About nine o'clock the Friendly Natives collected the pa of Paora Apatu; when it was arranged that the Friendly Natives should march to the Uhi, all armed; and that the Europeans should all stop on the right bank of the river, near the Stockade; but that there should be no unnecessary show: All of which plans were carried out. But on arriving at the Uhi pa, and waiting for some time, the natives retired to Paora Apatu's pa; first setting a guard on both sides of the river.

The next morning, 18th., the Friendly Natives again collected, numbering about one hundred and fifty, under arms; but many more were in readiness, should necessity require.

We marched up to near the flag-staff. The Friendly Chiefs present were Kopu, Paora Apatu, Haunana Taepa, Maehe Kaimoana, Haparona, Kohea and others.

Hamana commenced by speaking the enclosed speech. He was followed by Maehe; and then Kopu spoke at great length. I am sorry to say that I have not been able to collect all his speech, as it is with Ihaka Waanga, at the Mahia; so write Kopu here; for it is owing to their staunch loyalty, and known bravery, that keeps together the natives of this district.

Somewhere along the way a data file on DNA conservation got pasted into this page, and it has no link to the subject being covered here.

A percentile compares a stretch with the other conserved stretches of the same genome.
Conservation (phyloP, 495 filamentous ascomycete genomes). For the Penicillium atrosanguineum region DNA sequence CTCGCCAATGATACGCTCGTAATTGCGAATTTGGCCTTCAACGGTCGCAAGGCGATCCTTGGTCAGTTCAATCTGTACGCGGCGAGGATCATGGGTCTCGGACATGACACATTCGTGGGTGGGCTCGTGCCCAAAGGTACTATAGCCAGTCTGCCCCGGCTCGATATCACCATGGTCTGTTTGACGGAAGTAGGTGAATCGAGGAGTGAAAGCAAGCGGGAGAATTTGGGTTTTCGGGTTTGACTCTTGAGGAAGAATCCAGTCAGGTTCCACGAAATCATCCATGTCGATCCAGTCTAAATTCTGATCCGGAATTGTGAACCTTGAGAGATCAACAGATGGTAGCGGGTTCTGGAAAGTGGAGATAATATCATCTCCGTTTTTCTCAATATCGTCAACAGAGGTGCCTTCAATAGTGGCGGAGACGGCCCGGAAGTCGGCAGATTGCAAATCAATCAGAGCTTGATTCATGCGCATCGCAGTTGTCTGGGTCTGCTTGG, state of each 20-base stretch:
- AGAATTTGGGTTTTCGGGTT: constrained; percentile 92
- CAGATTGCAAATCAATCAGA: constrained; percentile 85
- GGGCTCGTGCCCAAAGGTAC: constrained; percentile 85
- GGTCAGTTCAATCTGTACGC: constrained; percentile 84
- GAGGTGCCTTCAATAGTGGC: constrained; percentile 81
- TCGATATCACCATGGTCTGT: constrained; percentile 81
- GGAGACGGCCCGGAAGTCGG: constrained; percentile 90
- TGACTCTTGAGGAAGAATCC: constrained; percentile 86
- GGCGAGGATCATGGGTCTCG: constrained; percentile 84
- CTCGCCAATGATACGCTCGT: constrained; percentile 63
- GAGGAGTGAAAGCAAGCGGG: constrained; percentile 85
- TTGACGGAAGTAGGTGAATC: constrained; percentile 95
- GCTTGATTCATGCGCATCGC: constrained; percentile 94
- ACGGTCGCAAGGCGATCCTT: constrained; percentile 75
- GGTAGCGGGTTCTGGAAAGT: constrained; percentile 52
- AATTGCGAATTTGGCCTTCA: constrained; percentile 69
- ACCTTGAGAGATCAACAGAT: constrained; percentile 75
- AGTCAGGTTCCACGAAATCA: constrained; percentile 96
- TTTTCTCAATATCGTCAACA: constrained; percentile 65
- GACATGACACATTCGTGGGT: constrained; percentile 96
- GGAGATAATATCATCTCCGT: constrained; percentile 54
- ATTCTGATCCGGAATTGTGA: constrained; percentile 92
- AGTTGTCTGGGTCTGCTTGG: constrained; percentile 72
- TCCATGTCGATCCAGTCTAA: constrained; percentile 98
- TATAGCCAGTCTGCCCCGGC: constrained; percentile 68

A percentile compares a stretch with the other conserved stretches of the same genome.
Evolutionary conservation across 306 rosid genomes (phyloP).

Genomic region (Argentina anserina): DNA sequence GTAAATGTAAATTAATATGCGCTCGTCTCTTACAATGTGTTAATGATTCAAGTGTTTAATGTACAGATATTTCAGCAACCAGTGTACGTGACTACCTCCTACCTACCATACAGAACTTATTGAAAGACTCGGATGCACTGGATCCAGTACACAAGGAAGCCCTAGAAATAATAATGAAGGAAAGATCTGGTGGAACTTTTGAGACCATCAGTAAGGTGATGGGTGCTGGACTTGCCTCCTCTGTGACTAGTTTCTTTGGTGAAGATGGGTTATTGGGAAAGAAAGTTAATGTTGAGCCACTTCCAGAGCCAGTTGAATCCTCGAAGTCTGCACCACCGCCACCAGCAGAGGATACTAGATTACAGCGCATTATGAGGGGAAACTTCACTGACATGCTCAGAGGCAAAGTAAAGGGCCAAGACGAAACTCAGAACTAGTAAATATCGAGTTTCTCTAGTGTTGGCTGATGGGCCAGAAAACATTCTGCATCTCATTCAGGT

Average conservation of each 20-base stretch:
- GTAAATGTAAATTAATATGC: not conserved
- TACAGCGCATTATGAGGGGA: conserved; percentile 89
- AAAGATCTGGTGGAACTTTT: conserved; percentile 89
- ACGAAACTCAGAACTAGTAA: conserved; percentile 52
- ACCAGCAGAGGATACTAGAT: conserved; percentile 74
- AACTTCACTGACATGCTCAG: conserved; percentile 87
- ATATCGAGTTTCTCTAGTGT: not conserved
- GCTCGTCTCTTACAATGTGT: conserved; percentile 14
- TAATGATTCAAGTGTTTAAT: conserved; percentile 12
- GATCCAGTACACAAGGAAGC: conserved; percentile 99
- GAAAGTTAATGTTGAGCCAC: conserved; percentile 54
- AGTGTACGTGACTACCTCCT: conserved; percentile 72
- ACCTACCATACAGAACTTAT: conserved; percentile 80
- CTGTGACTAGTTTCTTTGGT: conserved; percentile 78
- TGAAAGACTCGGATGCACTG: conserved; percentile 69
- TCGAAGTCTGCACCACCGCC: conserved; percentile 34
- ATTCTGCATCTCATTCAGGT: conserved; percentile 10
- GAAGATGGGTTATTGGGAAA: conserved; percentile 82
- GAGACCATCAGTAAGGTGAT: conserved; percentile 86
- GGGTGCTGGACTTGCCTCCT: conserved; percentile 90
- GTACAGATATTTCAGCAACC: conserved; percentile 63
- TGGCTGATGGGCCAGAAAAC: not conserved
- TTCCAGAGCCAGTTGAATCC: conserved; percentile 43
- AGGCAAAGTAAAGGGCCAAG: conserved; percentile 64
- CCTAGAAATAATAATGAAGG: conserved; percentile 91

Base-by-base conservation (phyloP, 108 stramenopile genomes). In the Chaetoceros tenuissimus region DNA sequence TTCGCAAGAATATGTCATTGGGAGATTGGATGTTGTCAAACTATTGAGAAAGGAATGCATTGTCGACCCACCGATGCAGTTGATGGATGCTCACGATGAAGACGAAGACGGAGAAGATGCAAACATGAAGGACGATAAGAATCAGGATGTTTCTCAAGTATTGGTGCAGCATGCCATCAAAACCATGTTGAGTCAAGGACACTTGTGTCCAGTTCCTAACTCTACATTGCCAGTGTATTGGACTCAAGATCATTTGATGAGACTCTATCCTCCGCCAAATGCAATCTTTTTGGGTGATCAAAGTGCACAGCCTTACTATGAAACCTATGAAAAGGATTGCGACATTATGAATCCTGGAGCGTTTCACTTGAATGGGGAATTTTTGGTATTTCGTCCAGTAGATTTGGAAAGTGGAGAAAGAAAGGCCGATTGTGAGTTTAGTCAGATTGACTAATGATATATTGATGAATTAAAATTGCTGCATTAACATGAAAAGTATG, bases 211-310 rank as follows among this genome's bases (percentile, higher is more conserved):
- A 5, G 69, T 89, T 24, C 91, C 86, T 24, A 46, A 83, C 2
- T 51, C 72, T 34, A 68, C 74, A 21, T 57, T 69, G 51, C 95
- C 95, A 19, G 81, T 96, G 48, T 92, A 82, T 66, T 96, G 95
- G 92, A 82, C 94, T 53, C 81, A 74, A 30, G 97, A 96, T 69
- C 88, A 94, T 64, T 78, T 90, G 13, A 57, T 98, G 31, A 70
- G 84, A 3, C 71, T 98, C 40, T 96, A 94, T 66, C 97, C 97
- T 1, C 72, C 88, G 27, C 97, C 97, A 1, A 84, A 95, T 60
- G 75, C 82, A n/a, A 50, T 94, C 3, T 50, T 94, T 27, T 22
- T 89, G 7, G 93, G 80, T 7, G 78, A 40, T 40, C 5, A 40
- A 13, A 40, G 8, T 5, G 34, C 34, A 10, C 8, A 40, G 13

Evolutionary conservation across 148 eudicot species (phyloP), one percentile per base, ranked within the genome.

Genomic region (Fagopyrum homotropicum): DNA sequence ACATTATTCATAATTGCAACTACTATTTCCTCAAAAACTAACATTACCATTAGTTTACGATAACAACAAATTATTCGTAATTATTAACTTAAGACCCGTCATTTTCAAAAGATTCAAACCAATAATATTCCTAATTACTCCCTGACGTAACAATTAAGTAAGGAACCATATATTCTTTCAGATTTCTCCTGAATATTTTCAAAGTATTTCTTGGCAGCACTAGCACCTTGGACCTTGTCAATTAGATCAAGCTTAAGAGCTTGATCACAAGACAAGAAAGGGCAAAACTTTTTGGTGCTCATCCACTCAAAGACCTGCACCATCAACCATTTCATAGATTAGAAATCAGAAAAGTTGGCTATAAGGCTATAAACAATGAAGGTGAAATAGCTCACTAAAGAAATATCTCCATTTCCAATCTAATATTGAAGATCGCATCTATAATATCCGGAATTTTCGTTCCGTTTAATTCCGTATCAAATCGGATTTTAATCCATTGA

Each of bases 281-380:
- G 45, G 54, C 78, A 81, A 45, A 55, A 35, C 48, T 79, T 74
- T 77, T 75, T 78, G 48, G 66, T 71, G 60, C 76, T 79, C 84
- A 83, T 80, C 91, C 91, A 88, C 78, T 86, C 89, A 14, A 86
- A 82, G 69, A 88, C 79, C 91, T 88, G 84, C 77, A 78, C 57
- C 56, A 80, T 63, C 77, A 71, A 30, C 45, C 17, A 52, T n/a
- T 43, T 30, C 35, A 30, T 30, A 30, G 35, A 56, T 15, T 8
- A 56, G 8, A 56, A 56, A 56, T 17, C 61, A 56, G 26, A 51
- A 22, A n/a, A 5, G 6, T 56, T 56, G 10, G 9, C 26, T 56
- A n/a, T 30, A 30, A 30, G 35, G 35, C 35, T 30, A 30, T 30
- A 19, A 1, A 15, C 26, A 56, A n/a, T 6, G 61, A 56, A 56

Nothing has yet transpired that would lead me to suppose that there is any likelihood of an outbreak here at present; but at the same time, I cannot too strongly recommend precaution; for although the Hau Haus are compelled to leave here for some time, some of them intend stopping at Wakaki, and others at Wani's pa; and it is more their underhand cunning and dissimulation that requires guarding against, than their open hostility at present. At the same time, I must state that if the Government had not taken the precautions they have done in this district, by arming a few of the loyal natives, and sending up the Stockade and volunteers,- so as to show a bold and determined front, - that I should not be now able to make so favourable a report.

There has been a small native police force organised, of ten men, to perform duty as long as the enemy are in this district; which I hope will meet with your approval.

I have the honor to be, Sir,
Your obedient servant, (Signed)
Samuel Locke.
To:- His Honor, Donald McLean, Napier.

Part of:
Superintendent, Hawkes Bay and Government Agent, East Coast - Papers, Reference Number MS-Papers-0032-0018 (58 digitised items)
Series 7 Official papers, Reference Number Series 7 Official papers (3737 digitised items)
McLean Papers, Reference Number MS-Group-1551 (30238 digitised items)